Play Live Radio
Next Up:
0:00 0:00
Available On Air Stations
Updates from NPR on the Trump rally shooting and assassination attempt

Interpol Sends Lebanon Notice About Fugitive Auto Exec Carlos Ghosn

This house in Beirut is referred to in court documents as belonging to former Nissan chief Carlos Ghosn, who fled Japan where he faced criminal charges and ended up in Lebanon.
Joseph Eid
AFP via Getty Images
This house in Beirut is referred to in court documents as belonging to former Nissan chief Carlos Ghosn, who fled Japan where he faced criminal charges and ended up in Lebanon.

A wanted notice was delivered to Lebanese authorities on Thursday by Interpol for Carlos Ghosn, three days after the former head of Nissan jumped bail in Japan and surreptitiously fled to Beirut via Turkey.

In addition, seven people suspected of being accomplices in Ghosn's escape to Lebanon have been detained in Turkey.

Interpol's Red Notice, as its notification to Beirut is known, is not an international arrest warrant for Ghosn, who is facing financial misconduct charges. It is simply, according to the agency, "a request to law enforcement worldwide to locate and provisionally arrest a person pending extradition, surrender, or similar legal action."

Lebanese Justice Minister Albert Serhan says Ghosn may be called in for questioning, according to Lebanon's state-owned National News Agency. It quotes Serhan as saying, "The prosecution received the warrant, and it will endeavor to take the required measures related, including the interrogation of [Ghosn]."

Because Lebanon has no extradition treaty with Japan, Serhan indicated that Lebanon would "follow its internal laws" in the case.

In an interview with The Associated Press, Lebanon's justice minister says his nation's prosecutors plan to summon Ghosn and hear his side of the story. "I can confirm that the Lebanese state will implement the law," he added. "The prosecution will not stay cross-armed regarding this Red Notice."

Also on Thursday, acting Lebanese defense minister Elias Bou Saab told Lebanon's MTV his nation "has no official role" in Ghosn sneaking out of Japan.

The 65-year-old auto executive grew up in Lebanon. He has many fans there as well as multiple banking and real estate investments and close ties to top authorities.

"A lot of people are very proud of him as a great Lebanese success story, and that's one reason why people support him," Rami Khouri, a journalism professor at the American University in Beirut and a nonresident fellow at Harvard's Kennedy School of Government, tells NPR's Morning Edition. "But like everything in Lebanon, it's very split between those who like him and those who think that he's part of the problem of the country."

Two Lebanese lawyers lodged a criminal complaint against Ghosn on Thursday with Beirut's Public Prosecutor's Office, according to NNA. They accuse him of entering Israel and violating a law that requires Lebanese nationals to boycott Israel, which remains in an official state of war with Lebanon.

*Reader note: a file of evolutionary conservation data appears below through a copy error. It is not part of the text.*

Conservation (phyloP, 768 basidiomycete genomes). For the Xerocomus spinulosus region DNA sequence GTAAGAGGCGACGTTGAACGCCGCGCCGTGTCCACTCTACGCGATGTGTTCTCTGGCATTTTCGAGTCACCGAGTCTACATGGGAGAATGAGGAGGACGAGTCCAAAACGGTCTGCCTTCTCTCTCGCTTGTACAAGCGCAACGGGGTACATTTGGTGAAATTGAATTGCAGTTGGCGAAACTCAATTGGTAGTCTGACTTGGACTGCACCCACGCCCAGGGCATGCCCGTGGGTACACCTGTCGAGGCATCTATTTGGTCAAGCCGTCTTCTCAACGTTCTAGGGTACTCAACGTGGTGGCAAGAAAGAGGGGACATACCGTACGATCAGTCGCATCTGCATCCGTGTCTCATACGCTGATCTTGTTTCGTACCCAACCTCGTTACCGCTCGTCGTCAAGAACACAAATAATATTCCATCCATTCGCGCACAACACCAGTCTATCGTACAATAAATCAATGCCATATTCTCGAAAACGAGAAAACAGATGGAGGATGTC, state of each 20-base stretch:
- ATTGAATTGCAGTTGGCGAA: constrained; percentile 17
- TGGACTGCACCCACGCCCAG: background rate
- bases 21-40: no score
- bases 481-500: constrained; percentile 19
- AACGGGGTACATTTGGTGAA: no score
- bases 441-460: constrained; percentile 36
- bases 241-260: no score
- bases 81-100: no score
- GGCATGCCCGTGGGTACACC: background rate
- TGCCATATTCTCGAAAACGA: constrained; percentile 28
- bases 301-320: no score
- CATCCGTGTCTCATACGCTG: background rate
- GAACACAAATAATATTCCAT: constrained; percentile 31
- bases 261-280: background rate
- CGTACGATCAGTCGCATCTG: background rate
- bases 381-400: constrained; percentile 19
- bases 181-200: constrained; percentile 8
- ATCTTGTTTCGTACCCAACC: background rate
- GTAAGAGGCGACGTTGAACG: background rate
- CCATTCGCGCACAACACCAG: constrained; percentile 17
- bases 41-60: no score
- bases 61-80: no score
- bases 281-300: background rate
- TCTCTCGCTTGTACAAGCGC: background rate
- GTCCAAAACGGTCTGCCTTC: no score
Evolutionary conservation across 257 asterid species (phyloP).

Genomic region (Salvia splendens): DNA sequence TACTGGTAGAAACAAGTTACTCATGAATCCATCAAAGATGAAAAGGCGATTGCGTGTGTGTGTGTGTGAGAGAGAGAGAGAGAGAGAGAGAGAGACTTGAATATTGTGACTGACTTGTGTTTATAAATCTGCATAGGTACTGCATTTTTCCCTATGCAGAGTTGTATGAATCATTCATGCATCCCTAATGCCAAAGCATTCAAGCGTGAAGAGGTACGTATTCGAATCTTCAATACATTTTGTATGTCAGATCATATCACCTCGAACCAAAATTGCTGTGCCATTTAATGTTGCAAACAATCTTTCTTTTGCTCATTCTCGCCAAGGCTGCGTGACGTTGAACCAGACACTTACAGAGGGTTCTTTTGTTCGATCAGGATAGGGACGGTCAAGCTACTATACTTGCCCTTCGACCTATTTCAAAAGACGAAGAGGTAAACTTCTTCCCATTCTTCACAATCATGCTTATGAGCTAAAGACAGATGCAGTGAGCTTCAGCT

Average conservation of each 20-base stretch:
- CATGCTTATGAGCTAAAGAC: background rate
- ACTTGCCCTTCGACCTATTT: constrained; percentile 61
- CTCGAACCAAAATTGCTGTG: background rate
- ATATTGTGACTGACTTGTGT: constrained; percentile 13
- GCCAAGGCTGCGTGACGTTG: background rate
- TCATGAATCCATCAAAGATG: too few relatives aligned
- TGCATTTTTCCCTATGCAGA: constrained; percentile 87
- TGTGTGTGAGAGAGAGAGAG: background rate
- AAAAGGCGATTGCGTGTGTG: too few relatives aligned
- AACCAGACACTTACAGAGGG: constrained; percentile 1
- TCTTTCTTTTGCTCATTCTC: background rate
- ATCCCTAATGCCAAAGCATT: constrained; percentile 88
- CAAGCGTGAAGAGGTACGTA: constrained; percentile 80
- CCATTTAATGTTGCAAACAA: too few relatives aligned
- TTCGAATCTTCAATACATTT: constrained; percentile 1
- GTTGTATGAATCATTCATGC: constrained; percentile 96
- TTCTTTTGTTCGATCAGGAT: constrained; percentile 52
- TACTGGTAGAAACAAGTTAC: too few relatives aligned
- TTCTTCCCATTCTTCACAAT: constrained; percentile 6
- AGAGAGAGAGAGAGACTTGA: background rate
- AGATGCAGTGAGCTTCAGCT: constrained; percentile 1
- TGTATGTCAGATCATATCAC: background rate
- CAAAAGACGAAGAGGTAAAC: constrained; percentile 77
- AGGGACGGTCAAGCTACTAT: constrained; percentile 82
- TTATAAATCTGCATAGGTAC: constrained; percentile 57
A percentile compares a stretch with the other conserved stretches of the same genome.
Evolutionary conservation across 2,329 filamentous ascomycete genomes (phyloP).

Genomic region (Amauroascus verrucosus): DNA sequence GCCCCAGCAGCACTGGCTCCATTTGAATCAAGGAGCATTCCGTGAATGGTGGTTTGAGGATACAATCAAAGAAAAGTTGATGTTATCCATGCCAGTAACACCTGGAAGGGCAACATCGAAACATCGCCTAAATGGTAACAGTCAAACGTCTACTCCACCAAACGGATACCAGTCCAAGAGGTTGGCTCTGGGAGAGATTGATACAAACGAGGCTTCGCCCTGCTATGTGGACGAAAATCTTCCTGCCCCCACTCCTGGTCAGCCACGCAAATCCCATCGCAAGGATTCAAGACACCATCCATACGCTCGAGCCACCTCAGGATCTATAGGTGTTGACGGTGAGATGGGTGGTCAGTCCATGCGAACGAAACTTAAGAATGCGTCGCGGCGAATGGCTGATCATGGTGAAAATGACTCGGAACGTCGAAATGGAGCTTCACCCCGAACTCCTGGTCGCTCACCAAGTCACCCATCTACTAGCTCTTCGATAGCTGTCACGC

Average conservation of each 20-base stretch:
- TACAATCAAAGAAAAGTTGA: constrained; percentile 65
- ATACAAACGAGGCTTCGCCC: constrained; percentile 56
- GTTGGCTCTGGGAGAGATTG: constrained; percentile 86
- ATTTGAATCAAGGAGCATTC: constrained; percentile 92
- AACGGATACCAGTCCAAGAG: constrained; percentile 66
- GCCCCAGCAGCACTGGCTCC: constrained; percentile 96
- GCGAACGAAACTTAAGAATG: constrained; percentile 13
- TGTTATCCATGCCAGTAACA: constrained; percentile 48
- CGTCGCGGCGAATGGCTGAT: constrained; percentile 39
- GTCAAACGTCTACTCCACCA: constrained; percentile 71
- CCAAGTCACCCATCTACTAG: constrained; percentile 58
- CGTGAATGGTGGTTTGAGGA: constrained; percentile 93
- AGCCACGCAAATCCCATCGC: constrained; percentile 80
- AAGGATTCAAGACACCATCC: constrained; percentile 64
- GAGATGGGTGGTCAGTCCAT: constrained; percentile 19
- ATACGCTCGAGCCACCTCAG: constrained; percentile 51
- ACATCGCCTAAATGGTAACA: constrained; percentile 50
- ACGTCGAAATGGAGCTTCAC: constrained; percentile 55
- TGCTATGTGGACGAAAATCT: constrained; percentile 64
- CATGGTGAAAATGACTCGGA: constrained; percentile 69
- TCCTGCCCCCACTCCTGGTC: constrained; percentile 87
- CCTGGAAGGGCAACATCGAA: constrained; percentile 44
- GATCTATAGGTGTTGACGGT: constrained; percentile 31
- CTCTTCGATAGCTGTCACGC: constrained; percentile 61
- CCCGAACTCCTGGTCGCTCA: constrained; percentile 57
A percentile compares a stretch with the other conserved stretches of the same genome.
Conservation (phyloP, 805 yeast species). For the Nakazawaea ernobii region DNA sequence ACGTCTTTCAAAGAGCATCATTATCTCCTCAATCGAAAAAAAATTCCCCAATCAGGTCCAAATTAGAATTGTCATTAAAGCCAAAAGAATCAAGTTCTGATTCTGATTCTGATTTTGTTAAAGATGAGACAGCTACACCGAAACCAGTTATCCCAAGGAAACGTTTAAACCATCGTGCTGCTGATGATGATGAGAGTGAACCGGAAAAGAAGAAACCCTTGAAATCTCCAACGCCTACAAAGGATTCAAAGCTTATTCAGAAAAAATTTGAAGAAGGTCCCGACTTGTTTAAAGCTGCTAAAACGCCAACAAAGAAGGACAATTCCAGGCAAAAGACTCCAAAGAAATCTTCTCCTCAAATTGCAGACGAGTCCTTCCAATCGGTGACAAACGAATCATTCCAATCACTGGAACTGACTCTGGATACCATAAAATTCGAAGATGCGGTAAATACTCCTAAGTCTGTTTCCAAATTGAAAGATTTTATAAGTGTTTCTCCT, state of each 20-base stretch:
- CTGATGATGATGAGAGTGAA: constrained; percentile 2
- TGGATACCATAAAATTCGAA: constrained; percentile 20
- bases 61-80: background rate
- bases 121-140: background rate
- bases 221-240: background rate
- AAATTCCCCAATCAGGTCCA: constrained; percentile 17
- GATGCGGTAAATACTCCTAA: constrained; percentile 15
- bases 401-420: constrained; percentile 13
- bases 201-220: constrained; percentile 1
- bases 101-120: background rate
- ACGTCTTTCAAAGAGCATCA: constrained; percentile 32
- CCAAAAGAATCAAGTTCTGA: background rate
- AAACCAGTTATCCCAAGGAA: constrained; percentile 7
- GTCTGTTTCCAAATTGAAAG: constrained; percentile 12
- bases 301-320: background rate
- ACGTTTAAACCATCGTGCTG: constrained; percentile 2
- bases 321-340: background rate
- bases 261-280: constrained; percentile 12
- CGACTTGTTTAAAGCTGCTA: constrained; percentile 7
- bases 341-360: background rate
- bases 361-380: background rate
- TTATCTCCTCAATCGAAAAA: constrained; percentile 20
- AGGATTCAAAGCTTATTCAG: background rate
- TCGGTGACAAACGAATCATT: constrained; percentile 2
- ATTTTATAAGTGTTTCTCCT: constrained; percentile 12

"We stand in amazement," the lawyers say in a statement, "at the silence of the Lebanese political parties, whom are considered allies of the resistance against Israel, from such security breaches."

Ghosn is widely reported to have decided to flee Japan after learning a trial slated for April there would be delayed by a year.

He was arrested in Tokyo in November 2018 and charged with financial misconduct; he is accused of making an unauthorized multimillion-dollar payment to a Nissan dealership in Oman. Nissan has also filed embezzlement charges against him.

Ghosn posted $14 million bail last April, ending 108 days' imprisonment. Japanese public broadcaster NHK reports that bail has been revoked.

The auto executive on the lam has French and Lebanese passports in addition to one from his native Brazil. He was forced to surrender them to his lawyers while out on bail and under house arrest. But, according Japanese sources citedby NHK, Ghosn was allowed to keep a second French passport in a locked case whose key was also held by his legal team.

Ghosn's supporters contend that after having rescued Nissan from near bankruptcy in the late 1990s, he is being ostracized by Japanese authorities seeking to undermine his efforts to meld Nissan with the French automaker Renault, which he also once headed.

He denies all the charges against him.

Upon arriving in Lebanon, Ghosn issued a statement declaring he was escaping "injustice and political persecution" and added, "I am now in Lebanon and will no longer be held hostage by a rigged Japanese justice system where guilt is presumed, discrimination is rampant, and basic human rights are denied."

On Thursday, the fugitive car boss issued another statement denying his family members played any part in his escape.

"There has been speculation in the media that my wife Carole, and other members of my family played a role in my departure from Japan. All such speculation is inaccurate and false," reads the statement. "I alone arranged for my departure. My family had no role whatsoever."

Just who did have a role in Ghosn's mysterious decampment from Japan is under investigation.

On Thursday, Turkish police squads detained seven suspects linked to Ghosn's getaway. According to Turkey's Hurriyet Daily News, the apprehended were four pilots, two employees of a ground services company and an operations director for an unnamed courier company.

Their detention comes as part of an investigation by Istanbul's Chief Public Prosecutor's Office into Ghosn's having allegedly landed at Istanbul's airport before taking another flight to Lebanon.

Copyright 2020 NPR. To see more, visit

David Welna is NPR's national security correspondent.
KUER is listener-supported public radio. Support this work by making a donation today.